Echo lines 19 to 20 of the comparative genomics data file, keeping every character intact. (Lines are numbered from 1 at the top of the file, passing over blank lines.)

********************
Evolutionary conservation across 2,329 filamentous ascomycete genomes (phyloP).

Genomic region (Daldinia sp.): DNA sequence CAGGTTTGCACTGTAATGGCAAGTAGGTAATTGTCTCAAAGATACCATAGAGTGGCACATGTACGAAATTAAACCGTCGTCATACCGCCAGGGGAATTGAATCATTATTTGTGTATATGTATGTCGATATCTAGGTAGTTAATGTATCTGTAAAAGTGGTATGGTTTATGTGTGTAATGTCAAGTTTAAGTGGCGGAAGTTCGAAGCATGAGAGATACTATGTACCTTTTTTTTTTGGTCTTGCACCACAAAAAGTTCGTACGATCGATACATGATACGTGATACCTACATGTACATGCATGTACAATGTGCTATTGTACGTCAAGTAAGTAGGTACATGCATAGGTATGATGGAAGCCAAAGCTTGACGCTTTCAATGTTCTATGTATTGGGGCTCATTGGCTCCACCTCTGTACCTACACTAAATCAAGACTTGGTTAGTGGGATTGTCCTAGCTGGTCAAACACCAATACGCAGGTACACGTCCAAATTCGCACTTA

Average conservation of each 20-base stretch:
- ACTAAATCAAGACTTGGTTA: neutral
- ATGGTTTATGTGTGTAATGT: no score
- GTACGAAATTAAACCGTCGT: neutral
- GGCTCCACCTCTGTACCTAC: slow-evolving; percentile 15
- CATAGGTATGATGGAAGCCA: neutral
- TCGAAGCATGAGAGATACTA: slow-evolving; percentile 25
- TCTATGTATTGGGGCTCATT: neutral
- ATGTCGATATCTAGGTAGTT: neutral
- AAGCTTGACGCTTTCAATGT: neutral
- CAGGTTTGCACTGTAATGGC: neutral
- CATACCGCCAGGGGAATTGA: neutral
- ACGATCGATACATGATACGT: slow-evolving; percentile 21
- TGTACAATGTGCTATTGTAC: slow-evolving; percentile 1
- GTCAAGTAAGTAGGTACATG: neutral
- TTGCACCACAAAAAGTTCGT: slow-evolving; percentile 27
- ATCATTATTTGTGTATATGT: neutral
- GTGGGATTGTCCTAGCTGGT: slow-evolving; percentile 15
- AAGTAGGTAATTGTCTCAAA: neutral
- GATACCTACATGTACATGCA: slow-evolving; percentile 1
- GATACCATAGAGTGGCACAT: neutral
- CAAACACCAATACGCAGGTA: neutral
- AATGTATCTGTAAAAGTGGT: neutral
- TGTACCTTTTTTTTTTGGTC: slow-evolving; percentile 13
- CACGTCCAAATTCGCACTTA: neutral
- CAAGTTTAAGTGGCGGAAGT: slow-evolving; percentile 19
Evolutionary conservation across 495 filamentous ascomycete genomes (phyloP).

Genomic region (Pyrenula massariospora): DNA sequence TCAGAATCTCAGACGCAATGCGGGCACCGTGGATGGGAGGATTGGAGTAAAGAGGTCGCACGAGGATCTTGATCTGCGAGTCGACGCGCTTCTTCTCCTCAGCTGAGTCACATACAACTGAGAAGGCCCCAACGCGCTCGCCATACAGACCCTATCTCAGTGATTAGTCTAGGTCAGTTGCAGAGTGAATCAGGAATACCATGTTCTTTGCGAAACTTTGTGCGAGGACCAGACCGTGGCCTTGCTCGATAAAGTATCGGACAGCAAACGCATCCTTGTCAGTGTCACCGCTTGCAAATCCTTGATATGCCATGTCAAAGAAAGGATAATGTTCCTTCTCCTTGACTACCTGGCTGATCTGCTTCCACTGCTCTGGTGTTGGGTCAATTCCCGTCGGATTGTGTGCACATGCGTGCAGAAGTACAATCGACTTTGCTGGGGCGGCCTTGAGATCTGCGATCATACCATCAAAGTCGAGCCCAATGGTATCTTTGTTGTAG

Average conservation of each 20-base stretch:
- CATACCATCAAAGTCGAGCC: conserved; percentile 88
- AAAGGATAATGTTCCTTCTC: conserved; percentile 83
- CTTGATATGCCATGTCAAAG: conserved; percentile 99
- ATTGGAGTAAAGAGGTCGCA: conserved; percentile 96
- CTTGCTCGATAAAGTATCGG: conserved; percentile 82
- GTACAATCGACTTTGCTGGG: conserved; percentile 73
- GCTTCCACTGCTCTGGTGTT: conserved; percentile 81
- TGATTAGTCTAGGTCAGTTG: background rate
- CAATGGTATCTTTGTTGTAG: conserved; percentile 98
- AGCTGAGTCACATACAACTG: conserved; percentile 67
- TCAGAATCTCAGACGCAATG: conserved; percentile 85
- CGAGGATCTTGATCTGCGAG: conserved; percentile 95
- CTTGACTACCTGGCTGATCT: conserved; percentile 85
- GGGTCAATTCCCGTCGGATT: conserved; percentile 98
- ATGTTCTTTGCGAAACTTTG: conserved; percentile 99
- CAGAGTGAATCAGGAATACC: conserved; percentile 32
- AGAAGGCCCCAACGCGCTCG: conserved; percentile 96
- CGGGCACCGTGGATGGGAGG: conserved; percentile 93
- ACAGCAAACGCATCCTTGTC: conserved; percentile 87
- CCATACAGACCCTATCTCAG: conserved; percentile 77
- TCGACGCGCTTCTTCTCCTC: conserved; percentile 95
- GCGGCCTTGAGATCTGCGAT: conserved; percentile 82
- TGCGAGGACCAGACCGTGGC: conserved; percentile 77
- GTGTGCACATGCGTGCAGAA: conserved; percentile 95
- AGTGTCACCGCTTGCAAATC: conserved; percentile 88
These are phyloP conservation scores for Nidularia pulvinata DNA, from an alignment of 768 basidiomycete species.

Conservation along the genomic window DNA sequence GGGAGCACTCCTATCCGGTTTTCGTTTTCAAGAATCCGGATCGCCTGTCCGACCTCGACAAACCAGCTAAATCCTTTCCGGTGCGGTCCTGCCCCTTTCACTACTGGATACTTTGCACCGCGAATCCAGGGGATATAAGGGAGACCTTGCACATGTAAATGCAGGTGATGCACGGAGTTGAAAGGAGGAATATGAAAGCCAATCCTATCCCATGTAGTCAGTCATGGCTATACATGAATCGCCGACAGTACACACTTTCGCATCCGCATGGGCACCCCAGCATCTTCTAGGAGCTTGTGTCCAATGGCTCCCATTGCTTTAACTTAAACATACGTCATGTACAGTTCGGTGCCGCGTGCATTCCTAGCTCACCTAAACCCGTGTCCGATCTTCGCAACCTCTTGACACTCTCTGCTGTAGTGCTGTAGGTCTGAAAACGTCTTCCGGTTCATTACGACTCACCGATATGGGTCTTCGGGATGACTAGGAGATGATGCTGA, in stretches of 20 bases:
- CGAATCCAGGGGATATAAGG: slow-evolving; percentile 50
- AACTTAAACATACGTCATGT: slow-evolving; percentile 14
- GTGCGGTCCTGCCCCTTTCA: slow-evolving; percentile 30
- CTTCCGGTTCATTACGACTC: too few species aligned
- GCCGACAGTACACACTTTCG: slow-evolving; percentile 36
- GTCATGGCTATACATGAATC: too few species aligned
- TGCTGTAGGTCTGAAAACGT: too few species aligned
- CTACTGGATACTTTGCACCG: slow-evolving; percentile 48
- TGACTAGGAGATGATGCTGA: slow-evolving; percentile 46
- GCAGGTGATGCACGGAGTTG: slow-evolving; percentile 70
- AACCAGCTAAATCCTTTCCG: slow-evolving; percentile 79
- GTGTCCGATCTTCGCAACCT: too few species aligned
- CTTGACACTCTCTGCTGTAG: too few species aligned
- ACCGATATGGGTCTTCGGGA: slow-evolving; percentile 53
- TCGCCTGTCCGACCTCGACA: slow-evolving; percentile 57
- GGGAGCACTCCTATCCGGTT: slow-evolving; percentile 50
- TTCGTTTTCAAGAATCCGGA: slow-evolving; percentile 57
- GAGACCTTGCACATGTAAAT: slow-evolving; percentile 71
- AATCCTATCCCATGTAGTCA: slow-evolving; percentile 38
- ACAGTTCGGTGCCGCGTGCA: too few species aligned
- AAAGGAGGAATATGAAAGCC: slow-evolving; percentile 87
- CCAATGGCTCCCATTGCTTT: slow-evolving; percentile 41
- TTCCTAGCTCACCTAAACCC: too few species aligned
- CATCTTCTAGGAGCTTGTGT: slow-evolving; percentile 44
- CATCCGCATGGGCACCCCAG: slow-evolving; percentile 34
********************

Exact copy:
- ATCATTATTTGTGTATATGT: neutral
- GTGGGATTGTCCTAGCTGGT: slow-evolving; percentile 15